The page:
Thanks to N5TJ, K3UA, NA8V, WW3S and IT9VDQ for sponsoring me.
Everything happens for a reason…… My best friend growing up happened to get a AM/FM/Cassette radio for his birthday one year. Little did his parents know that it would be the catalyst not only for my ham radio addiction but also my career. I got a call from Ken a couple days later saying “you’ve got to get over here. I am listening to Radio Kiev.” So I bolted next door and that began my love of radio. SWLing & AM DXing is where it started for that 14 year old. It was really cool & fun then and it still is. You can go to school and learn how this stuff all works but to me, radio is still magic and is as exciting as ever.
I got my Novice ticket in December 1977 (WB3KKX). The Sharon High School ARC, WB3CSO, was pretty active back in the day and there were several of us that got licensed at the same time. We all travelled to the Buffalo FCC office to upgrade to General in the summer of 78 and then each summer I went back to upgrade through Extra in 1980.
I was always interested in DXing and got interested in contesting too. I changed my call to WR3G in the late 80’s, and then finally to N3RA in the mid/late 90’s when we were allowed to pick calls again. I was a very active DXer and contester back in the 70s-90s.
I went to Penn State and operated from K3CR many times. Also operated some VHF contests with W3GNR (WIT team) and eventually was part of the K3UA Big Mountain VHF contests in the 80s. Also thrilled to operate from many other stations including N8IKX, K8CC, KW8N and others.
I spent much of the late 80’s through early 00’s helping build and operating at K3LR. What a wonderful experience. Tim is the most dedicated and gifted ham I have ever met, and he is one of the best op’s there is. We’ve operated together at his awesome station countless times and also operated 6m together at the W3GNR and K3UA VHF outings too. I am proud to call him a great friend.
I was a charter member of the North Coast Contesters and have been a life member of the ARRL since 1980. Yes… I spent graduation money on a life membership. As a member of the Mercer County ARC, we were very involved in the disaster recovery efforts after the F5 tornado outbreak of May 1985. We also had some serious Field Day efforts in the 90s where we won 2A and 3A. In addition to NCC and CWops, I am a member of NCDXF, INDEXA, and FISTS.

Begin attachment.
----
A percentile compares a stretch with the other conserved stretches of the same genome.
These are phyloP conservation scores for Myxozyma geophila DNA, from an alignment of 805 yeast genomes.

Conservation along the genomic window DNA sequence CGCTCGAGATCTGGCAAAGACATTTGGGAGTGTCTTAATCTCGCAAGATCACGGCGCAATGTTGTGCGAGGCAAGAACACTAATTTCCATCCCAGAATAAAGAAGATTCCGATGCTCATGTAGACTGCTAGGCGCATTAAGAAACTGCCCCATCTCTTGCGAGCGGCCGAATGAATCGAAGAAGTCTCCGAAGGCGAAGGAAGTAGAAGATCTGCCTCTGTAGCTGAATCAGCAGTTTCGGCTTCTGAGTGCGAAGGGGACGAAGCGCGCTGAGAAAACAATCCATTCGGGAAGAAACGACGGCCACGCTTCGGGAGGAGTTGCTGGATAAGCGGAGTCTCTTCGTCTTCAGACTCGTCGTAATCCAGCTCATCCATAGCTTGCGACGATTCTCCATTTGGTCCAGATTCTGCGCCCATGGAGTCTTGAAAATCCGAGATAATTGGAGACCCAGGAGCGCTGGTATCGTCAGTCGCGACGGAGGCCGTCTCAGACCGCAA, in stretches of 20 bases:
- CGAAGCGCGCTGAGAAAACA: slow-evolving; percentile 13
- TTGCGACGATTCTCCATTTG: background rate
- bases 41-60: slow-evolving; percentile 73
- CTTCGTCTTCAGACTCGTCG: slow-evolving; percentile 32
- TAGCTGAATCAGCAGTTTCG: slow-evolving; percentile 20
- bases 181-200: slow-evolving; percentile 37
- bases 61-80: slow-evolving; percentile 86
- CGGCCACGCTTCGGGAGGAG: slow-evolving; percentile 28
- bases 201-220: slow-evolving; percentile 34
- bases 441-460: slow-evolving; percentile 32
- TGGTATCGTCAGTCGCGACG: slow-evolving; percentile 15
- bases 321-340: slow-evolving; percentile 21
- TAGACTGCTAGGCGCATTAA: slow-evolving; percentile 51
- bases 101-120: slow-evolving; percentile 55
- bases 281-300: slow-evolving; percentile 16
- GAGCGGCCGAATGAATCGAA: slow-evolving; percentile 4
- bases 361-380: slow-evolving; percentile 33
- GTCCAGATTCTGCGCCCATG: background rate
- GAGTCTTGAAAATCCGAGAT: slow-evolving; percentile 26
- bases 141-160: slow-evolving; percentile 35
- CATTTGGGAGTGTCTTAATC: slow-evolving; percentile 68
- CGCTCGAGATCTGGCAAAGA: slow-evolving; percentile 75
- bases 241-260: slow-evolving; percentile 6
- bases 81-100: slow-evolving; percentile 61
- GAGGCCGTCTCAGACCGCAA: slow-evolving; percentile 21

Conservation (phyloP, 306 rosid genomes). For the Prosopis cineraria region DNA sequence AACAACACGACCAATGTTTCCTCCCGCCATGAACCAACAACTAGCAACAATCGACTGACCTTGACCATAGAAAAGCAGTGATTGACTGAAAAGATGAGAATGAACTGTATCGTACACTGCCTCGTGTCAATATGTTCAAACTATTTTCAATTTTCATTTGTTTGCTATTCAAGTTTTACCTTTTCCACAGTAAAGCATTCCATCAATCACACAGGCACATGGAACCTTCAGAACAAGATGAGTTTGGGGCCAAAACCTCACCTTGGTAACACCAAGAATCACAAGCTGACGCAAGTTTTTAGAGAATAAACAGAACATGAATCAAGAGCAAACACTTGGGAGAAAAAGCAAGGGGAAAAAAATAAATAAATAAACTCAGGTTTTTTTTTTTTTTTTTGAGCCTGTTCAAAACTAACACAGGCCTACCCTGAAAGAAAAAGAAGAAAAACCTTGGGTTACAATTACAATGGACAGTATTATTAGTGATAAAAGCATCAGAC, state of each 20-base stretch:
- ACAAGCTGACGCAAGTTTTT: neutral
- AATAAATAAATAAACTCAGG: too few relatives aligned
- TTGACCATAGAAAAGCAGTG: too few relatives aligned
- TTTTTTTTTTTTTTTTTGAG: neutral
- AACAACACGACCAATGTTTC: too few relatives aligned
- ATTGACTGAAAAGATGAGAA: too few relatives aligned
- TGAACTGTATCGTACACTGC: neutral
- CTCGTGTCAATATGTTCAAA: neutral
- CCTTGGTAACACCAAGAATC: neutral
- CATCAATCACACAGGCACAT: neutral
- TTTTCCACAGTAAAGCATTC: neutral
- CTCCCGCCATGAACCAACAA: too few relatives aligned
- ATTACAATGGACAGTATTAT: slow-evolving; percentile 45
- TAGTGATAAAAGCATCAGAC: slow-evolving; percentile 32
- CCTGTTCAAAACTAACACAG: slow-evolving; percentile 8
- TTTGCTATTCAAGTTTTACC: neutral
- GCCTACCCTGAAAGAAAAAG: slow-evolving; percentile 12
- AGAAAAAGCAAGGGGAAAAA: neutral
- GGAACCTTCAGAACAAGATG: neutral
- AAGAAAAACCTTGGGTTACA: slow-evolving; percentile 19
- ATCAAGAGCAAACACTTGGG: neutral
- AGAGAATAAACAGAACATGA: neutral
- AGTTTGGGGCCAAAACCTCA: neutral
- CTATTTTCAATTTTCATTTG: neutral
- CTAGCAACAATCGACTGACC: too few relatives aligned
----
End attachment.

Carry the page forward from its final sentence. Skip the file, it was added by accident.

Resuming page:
Started out with a Heathkit DX60/HR10B with a dipole. Moved up to a TS-520S, then to a TS-930 with a tribander and vertical and eventually a IC-765 with monoband Yagi’s, wire antennas and verticals. Currently I am using an IC-7300 and a 160m Carolina Windom that works 160m-6m. I also have a homemade 6m Moxon that I put up last year. Looking to add a HF9V and some rotatable HF stuff too soon.
I was less active for many years as we raised 3 great kids. My two boys have their licenses as well. KD8NZG is my oldest and my youngest is now KE8WHO. I lost all of my QSL card in or around 2004 and still can’t locate my electronic logs form the 80s – late 90s. So…. I’ve started over, for the most part, with DXCC, WAS, etc. Enjoy chasing all the awards.
I currently work mostly CW and FT* with some RTTY, and SSB thrown in. You can find me on the bands most days somewhere. Also, made my first Satellite Q’s a couple years ago. One of my earliest radio memories was walking up to the attic of W3HV to see him work Oscar 7/8 using his Drake twins. The glowing blue light was so cool. I always wanted to give the Birds a try and did so recently on AO-91, AO-92 (while available) and SO-50. One of these days, I’ll upgrade my satellite station too.
I am retired from AT&T but currently work at DXEngineering with a great group of dedicated hams.
Outside of radio, Karen and I like to do stuff outside including travelling, hiking and camping.This biography is what appeared in Solid Copy when the member joined CWops.